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Silverfish commonly inhabit homes in dark sheltered areas. Silverfish grow up to 20 mm in length and are a silvery-grey in colour. Native species tend to feed on vegetable matter and are active during the night. Silverfish that are considered as pest species are known to feed in homes mainly on paper and fabric products, though some species have a wider diet and are omnivorous. Most species found in homes live in dark, undisturbed areas such as in cupboards, wardrobes and bookshelves.
Most silverfish reproduce sexually with the male depositing a sperm packet on the substrate, which is picked up by the female. Depending on the species the female may lay eggs only when she moults or she may lay eggs singularly throughout her whole life. The young develop over a series of moults and may take up to 3 months to reach maturity. Silverfish will continue to moult throughout their lives and individuals may live for up to 4 years. The nymphs of silverfish resemble adults but are generally smaller in size.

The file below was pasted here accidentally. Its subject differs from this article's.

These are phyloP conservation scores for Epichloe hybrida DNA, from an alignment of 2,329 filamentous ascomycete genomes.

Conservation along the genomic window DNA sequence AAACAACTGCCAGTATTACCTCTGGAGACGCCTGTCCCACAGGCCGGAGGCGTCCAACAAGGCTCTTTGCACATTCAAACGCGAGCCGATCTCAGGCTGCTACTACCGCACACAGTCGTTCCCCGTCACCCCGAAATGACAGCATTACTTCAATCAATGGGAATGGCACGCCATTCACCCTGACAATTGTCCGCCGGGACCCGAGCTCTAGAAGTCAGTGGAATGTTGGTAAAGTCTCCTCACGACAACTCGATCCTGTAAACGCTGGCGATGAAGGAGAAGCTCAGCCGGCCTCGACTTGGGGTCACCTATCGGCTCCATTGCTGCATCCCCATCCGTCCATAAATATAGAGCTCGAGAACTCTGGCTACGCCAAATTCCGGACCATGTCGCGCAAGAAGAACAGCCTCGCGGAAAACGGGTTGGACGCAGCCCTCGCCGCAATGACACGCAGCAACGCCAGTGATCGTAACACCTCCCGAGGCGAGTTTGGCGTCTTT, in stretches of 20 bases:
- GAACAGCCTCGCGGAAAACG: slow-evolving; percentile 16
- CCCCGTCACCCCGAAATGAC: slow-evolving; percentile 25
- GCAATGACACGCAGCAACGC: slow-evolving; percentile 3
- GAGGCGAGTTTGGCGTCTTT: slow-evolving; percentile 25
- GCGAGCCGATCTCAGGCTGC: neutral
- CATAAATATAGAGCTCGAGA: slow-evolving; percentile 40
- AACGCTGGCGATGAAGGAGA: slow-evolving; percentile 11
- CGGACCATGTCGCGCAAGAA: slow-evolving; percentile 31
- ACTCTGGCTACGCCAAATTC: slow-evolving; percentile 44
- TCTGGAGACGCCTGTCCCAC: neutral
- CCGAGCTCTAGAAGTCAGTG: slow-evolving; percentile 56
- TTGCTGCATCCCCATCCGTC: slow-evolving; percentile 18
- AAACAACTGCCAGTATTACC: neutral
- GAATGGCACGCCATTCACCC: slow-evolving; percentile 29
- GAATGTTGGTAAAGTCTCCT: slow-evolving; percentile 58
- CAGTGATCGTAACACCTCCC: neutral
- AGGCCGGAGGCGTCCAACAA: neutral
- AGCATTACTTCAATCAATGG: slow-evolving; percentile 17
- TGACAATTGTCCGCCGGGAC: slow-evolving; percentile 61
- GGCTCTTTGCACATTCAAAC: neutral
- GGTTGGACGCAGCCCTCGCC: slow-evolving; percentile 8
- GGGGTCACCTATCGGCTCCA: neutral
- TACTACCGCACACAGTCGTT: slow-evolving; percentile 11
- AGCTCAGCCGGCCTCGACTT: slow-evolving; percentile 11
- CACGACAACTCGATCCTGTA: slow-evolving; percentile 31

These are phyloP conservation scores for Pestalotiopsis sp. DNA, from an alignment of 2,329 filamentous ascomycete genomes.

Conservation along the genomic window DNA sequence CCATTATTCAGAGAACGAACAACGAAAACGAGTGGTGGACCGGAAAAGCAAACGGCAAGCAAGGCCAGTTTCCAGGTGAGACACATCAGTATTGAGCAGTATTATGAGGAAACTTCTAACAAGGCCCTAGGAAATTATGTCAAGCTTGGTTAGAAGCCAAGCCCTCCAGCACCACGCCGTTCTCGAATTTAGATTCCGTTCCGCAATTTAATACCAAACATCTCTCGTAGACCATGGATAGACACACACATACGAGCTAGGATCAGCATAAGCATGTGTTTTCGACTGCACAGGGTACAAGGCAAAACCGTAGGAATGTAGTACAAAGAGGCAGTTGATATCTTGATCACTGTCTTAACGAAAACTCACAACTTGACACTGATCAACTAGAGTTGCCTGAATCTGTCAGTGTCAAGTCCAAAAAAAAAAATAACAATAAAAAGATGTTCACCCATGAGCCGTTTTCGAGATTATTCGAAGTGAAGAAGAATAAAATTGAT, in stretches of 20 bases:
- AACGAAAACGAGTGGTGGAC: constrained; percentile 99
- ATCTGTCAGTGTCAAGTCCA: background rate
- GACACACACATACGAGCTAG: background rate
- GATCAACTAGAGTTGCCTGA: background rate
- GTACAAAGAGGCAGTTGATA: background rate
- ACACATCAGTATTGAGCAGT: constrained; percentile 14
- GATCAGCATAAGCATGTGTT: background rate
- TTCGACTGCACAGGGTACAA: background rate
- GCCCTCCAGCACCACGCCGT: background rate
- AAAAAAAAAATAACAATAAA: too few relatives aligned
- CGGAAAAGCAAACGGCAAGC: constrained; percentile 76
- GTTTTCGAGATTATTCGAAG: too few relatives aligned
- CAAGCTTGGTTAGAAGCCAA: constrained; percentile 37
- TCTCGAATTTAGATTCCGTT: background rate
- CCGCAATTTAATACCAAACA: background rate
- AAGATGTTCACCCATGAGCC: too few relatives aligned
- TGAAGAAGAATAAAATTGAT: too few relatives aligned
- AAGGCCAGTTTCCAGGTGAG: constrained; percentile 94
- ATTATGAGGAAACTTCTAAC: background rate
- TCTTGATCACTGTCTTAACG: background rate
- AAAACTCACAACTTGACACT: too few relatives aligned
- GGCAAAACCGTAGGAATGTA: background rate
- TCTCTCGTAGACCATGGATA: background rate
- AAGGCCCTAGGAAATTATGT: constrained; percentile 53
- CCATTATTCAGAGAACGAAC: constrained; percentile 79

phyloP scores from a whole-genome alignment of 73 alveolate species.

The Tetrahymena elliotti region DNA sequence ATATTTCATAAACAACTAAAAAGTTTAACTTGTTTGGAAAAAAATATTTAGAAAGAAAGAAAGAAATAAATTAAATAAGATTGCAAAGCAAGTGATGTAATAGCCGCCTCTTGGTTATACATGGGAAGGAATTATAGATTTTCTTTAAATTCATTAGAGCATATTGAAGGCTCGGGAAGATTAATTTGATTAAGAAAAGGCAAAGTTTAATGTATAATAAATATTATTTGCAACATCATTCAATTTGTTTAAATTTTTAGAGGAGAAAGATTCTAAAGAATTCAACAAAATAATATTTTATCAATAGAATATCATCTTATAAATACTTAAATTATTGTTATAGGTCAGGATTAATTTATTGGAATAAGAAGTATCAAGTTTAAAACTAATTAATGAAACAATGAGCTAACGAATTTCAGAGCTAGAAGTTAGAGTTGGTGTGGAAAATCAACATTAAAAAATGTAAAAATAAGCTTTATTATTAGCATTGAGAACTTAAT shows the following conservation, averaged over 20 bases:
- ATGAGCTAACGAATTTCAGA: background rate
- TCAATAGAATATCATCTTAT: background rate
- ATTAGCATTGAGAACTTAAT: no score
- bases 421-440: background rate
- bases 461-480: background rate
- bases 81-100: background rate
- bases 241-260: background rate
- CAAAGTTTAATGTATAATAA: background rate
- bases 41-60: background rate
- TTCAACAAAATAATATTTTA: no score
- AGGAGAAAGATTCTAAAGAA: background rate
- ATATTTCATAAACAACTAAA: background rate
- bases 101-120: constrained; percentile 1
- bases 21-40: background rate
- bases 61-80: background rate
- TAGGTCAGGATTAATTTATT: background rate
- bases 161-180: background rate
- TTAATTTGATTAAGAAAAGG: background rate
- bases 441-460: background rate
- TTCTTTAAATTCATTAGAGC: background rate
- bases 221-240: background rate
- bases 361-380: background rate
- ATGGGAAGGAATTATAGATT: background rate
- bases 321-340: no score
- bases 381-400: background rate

Most native species of silverfish are nocturnal herbivores feeding on a variety of vegetable matter. The best-known domestic species of silverfish that are common in most houses feed predominantly on paper products and fabric found around the home. Some species are omnivores.